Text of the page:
The optical three-axis tactile sensor used in this research
is capable to satisfy the above requirements because the
sensing principle, which utilized an optical waveguide
transduction method, permits highly sensitive force
detection from the acquisition of the three axial directions of
forces; thus normal force and shearing force can be
measured simultaneously with high accuracy . In the
current object manipulation scheme, motion planning is
divided into two modes: grasping and moving. In the
grasping mode, both fingers move slowly to grasp the object
to define the optimum grasp pressure, while controlling the
pushing velocity of both fingers to grip the object. When the
optimum grasp pressure is defined, both fingers are
automatically shifted to the moving mode and together
manipulate the object.
IV. DETERMINATION OF IMPORTANT PARAMETERS
A. Calibration Experiment
We conducted a series of calibration experiments with
soft and hard objects using the multi-fingered robotic
system to determine the important parameters in object
stiffness control. The hard object was an aluminum block,
and the soft object was a paper box, as shown in Fig. 4. In
this experiment, both fingers move along the x-axis to softly
grip the object and define the optimum grasp pressure for
the grasping mode. Then both fingers lift up the object along
the z-axis in the moving mode.
In experiment with hard object, the reaction force
applied toward the tactile sensor elements was large because
the elasticity coefficient for the hard object is high.
Therefore, the detected normal force becomes high. On the
other hand, the object’s weight caused great slippage.
Figure 4. Calibration experiments with aluminium block and paper box.
Figure 5. Relationship between normal (top) and shearing (bottom) forces
with fingertip position at x-axis for experiment with aluminum block.
For soft object, small reaction force is applied to the
sensing elements because the elasticity coefficient for soft
objects is low. Accordingly, the detected normal force
becomes low. Therefore, to correlate the stiffness distinction
of both hard and soft objects, we utilized the increment of
normal force ΔF, which was calculated within a specified
progress time, as a stiffness distinction parameters.
To comply with the slippage that particularly occurred
for hard object; we considered the amount of centroid
change dr for x-directional (dxG) and y-directional (dyG) of
the fingertip coordinate frame, by means of shearing force
distribution. If slippage is over the dr value, the finger re-
pushes toward the object to prevent it from slipping.
However, if the detected ΔF was lower than a specified
value (i.e., a soft object), the finger system uses the dr value
Figure 6. Relationship between normal (top) and shearing (bottom) forces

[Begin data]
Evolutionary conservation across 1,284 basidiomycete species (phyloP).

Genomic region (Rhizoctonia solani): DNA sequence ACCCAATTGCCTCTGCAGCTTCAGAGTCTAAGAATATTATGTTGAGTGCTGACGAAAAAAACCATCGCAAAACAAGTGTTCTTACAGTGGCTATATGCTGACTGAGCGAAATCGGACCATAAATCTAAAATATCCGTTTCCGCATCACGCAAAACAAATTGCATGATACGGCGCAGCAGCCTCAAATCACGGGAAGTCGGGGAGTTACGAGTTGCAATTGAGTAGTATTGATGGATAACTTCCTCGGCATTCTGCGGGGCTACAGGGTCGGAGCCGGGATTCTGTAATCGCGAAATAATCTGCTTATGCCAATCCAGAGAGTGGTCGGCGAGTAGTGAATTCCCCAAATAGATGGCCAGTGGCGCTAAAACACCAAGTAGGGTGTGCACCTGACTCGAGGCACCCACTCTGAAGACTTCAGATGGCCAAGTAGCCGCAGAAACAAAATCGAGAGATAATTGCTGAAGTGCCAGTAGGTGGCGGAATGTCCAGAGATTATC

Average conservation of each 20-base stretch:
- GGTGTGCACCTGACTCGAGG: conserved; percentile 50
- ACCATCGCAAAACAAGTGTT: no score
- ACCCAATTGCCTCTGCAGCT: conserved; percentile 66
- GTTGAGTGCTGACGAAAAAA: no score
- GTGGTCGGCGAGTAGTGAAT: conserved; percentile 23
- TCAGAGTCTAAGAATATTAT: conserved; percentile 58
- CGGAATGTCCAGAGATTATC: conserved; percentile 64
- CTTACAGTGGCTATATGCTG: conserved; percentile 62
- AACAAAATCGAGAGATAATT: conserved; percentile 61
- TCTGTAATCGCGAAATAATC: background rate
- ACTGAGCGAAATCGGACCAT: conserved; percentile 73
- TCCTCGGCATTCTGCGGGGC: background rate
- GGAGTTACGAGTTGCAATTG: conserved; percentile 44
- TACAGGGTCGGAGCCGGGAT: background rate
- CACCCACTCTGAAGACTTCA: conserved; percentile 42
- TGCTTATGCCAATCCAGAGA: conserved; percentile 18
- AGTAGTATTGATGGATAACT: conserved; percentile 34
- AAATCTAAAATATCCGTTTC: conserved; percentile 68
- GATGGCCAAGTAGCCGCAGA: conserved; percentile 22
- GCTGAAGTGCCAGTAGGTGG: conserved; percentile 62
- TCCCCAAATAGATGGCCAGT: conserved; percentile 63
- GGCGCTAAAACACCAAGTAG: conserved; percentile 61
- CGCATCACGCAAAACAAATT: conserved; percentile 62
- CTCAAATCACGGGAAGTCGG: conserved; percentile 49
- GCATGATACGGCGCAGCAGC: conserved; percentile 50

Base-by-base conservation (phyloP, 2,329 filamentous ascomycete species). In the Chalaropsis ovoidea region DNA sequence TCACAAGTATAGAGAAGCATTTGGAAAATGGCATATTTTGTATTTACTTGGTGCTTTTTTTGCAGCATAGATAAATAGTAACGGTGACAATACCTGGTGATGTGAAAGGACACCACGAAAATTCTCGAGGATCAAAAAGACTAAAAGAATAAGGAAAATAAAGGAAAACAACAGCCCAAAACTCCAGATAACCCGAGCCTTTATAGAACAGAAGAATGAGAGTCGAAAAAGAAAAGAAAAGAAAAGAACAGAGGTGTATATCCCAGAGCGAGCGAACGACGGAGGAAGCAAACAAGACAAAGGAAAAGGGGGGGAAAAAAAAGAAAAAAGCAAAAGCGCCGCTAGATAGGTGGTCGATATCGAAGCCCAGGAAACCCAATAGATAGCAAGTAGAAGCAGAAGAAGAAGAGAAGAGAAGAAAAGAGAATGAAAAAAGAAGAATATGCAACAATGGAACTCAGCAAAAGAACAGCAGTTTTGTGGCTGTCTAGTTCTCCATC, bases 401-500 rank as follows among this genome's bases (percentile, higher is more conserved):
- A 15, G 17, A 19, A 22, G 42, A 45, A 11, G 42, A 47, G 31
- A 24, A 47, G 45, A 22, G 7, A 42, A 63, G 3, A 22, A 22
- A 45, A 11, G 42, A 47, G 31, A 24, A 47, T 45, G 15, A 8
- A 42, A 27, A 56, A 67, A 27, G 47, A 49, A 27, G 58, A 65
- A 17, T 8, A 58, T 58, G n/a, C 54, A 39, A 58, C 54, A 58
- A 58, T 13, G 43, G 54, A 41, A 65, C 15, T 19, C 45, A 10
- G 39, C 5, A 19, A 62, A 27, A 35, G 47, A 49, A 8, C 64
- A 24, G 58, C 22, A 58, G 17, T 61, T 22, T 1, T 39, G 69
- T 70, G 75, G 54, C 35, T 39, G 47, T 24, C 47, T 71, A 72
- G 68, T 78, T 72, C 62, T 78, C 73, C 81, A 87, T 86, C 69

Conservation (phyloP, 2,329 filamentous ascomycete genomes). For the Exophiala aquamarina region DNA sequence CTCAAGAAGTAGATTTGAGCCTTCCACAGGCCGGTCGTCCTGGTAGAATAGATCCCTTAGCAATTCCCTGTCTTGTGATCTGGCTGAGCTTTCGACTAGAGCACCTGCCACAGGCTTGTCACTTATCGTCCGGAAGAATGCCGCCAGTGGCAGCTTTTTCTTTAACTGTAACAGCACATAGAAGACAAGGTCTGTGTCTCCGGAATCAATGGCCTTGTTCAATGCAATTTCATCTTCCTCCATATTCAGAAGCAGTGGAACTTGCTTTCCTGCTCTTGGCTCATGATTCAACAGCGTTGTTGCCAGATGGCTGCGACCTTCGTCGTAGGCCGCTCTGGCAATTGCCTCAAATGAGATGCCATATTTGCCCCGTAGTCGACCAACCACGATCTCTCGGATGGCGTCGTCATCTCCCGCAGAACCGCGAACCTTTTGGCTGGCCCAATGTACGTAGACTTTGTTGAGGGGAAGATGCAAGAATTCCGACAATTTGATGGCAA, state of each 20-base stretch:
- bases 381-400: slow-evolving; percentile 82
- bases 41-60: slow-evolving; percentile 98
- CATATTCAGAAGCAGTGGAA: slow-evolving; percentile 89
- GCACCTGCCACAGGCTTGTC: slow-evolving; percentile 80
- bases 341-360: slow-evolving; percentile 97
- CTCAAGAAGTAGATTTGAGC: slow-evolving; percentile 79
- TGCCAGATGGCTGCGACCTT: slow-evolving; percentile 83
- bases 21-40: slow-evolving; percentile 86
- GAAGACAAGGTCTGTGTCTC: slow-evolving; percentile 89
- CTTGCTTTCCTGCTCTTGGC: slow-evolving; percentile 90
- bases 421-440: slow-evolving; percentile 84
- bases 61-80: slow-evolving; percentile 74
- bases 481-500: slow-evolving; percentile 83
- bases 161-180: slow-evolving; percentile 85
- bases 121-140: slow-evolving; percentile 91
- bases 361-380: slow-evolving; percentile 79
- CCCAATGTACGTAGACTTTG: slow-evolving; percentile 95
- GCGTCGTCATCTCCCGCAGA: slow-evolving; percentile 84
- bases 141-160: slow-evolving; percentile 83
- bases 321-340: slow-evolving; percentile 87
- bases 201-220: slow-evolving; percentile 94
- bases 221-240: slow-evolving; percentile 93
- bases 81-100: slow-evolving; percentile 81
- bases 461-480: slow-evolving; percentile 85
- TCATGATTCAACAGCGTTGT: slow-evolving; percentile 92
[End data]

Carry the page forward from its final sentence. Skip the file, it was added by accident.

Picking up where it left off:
with fingertip position at z-axis for experiment with paper box.
to control the finger’s re-push velocity so that the grasping
motion becomes gentler and finally stops when the centroid
change is over a specified dr value. On the other hand, the
fingertips movements are basically controlled by the
thresholds of normal force F1 and F2. If the normal force is
over the F1 value, both fingers will not further re-push
toward the object. F2 is used for emergency stops in case of
over push towards the object occurred.
B. Experimental Result
Based on the above control scheme, the results of
calibration experiments were compiled in graphs and
analyzed to define suitable parameters values. For example,
Fig. 5 shows the relationship between normal and shearing
forces with fingertips movements at x-axis during
experiment with aluminum block for left finger. Meanwhile,
for experiment with paper box, the relationship between
normal and shearing forces with fingertips movements at z-
axis for right finger are shown in Fig. 6.
To define increment of normal force ΔF, we measured
amount of maximum normal force increments in specific
progress time as shown in Fig. 7. For reference, we also
conducted experiment using styrofoam as shown in this
figure. These increments of normal force values are used to
0 100200 300 400500
Progress ti m e from touchi ng, Δt
Progress time from touching, Δt
Amount of normal force change, Δ
Amount of maximum normal force change, ΔFmax N
Figure 7. Amount of maximum normal force increments in specific
Figure 8. Verification experiment of robotic fingers manipulate paper box.
specify object’s stiffness distinction to control fingertips
movements during object manipulation tasks. After
analyzing the calibration experiment results, we determined
the parameter values as shown in Table 1. These control
parameters enable the finger system to realize object’s
stiffness, even when the detected forces are very low, and
then adjust grasp pressure to manipulate the object. These
parameters are applied in the finger’s control algorithm .
We conduct verification experiments based on the
results of calibration experiment as shown in Table 1. In the
control algorithm, at first the control system sees the
threshold of centroid change dr before performing stiffness
distinction using the increment of normal force ΔF. Then
the fingers reinforce the grasping pressure to re-push the
object according to the velocity ratio. Regarding the
threshold of normal force, if the object was detected as soft
object, the finger will no longer re-push the object when the
normal force detected exceeds F1. Meanwhile, F2 is used for
emergency case so that the finger will not over-push the
object, especially when handling hard object. Fig. 8 show
photographs of robotic fingers manipulate paper box. In this
experiment, both fingers move along x-axis direction to
grasp the paper box. The robot recognized stiffness of the
object, and then both fingers lift up the paper box along y-
axis. Then the fingers perform twisting motion. The fingers
managed to manipulate the paper box without crushing it.
PARAMETERS OF STIFFNESS CONTROL
We have presented experimental results to define
suitable parameters in object stiffness control using a
prototype optical three-axis tactile sensor mounted on
robotic fingers. We analyzed normal and shearing forces
data detected in the experiments. To correlate the normal
force characteristics of soft and hard objects, we measured
the increment of maximum normal force in specific progress
time to classify the stiffness of objects. Meanwhile, the
shearing force is utilized to define re-pushes velocity of the
robot fingers when grasping the object. Verification
experiment using robotic fingers to manipulate soft object
was conducted whose result revealed that the finger’s
system managed to recognize the stiffness and safely
manipulate the object.
This research is partially supported by a fiscal 2006
Grant-in-Aid for Scientific Research in Exploratory
Research from the Japan Ministry of Education, Culture,
Sports, Science and Technology (Grant no. 18656079), and
Grant-in-Research by Japan Society for the Promotion of
Science (JSPS) for fiscal year 2008-2010.
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Sensor 100 ms
Finger 25 ms
Threshold of normal force
F1 0.5 N
F2 1.8 N
Threshold of shearing force dr 0.004 mm
Velocity of re-push vp 2 mm/s
Increment of normal force soft< 0.08 N <hard
Progress time Δt 0.1 s